The use of corticosteroids in the treatment of young children with wheezing associated with viral infections is controversial. Recent studies have shown a small benefit in children two to 23 months of age when oral corticosteroids are used for wheezing.
Csonka and associates used a randomized, double-blind, placebo-controlled trial to evaluate the use of oral prednisolone in children with acute respiratory distress. Participants ranged from six to 35 months of age, with acute tachypnea representing an apparent viral respiratory infection. Children were excluded from the study if they had a diagnosis of asthma or chronic pulmonary disease, or multiple prior episodes of wheezing. The outcomes measured included exacerbation of symptoms, hospital length of stay, and duration of symptoms.
The participants received a placebo or oral prednisolone (2 mg per kg per day) in two divided doses for three days after an initial dose of 2 mg per kg in the emergency department. Patients were hospitalized if they continued to wheeze despite two doses of inhaled albuterol. Hospitalized patients continued using inhaled albuterol and may have received additional corticosteroids if deemed necessary by the treating physician.
Treating five patients with oral prednisolone prevented one child from needing additional asthma rescue medication, one child from requiring longer hospitalization, and one child from having symptoms lasting three or more days. The need for hospitalization (usually determined within 4.3 hours after arrival in the emergency department) was not affected by oral prednisolone treatment. Independent effect analysis showed that placebo use was an independent risk factor for the need for additional medication and longer hospitalization. Reported adverse reactions were mild and resolved spontaneously. First-time wheezers were less likely to require additional asthma medication.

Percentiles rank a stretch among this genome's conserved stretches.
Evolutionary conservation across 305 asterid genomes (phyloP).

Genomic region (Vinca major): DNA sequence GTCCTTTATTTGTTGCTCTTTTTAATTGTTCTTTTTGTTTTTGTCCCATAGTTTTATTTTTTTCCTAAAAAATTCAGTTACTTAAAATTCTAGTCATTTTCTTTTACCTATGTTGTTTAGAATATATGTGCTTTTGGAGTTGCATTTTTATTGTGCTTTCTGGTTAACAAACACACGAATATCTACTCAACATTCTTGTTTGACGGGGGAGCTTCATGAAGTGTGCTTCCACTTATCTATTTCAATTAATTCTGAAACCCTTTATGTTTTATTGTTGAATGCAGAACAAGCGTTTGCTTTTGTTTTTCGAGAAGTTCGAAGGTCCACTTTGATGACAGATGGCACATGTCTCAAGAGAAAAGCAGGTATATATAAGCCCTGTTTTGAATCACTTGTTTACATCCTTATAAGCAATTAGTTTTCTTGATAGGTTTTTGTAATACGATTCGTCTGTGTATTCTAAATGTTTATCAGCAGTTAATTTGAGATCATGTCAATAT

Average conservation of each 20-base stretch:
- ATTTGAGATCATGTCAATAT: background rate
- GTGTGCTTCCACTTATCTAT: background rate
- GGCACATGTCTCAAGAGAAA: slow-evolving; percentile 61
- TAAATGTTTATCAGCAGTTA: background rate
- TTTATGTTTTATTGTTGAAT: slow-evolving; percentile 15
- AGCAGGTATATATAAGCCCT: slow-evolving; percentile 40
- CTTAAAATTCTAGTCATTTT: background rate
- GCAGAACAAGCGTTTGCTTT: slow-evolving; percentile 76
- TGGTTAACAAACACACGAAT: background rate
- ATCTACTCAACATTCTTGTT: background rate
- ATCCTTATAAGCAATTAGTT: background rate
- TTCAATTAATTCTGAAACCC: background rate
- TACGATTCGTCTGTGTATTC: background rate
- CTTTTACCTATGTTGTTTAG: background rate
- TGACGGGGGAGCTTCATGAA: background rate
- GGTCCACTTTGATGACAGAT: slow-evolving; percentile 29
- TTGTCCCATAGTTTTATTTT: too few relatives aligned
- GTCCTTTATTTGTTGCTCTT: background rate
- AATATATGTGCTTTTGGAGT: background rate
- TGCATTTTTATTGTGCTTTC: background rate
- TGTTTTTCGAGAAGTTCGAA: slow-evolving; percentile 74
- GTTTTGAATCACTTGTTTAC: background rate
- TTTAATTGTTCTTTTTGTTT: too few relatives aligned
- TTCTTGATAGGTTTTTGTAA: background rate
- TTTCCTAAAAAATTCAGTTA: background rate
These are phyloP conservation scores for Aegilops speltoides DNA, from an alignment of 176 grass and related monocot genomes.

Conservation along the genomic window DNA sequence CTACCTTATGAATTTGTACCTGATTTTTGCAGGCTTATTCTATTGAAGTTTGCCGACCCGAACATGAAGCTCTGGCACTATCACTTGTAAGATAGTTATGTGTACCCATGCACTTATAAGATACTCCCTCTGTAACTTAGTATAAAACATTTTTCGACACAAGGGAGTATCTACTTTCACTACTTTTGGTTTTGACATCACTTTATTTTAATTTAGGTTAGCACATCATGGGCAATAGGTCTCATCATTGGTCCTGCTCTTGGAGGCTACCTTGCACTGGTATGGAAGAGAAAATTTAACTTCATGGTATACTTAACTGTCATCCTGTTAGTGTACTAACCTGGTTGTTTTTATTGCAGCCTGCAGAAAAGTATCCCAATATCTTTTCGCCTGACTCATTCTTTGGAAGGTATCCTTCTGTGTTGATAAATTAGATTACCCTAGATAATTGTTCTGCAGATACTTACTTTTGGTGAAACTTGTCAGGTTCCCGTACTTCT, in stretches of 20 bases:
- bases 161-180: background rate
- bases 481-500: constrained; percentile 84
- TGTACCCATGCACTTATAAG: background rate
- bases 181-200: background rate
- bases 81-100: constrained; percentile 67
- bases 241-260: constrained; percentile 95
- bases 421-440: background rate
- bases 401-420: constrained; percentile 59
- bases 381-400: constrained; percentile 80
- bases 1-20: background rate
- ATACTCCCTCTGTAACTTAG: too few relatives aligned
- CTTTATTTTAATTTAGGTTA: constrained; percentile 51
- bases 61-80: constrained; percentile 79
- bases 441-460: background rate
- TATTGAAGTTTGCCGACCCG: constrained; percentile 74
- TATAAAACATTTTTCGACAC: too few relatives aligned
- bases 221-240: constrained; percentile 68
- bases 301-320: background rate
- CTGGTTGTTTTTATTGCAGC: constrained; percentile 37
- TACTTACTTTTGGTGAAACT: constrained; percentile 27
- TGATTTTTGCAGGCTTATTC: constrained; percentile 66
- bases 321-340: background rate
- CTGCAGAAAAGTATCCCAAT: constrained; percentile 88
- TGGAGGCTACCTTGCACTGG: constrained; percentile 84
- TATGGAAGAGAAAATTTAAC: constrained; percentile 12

The authors conclude that, in children six to 35 months of age with viral-induced respiratory distress, oral prednisolone reduces the need for additional medications and reduces the length of symptoms.
In an editorial in the same issue, Weinberger explains the variation in study conclusions relating to the value of corticosteroids in the treatment of bronchiolitis (viral-induced respiratory infection) by timing of the first dose of corticosteroids (the earlier the better) or the dosages used (the higher the better). He concludes that early administration of a high dose of corticosteroids is probably appropriate to decrease the hospitalization rate. The use of bronchodilators also may provide some benefit. If bronchodilator response is good, it should be continued, along with a short course of steroids. Supportive measures such as adequate oxygenation and hydration remain the uncontroversial aspects of bronchiolitis care.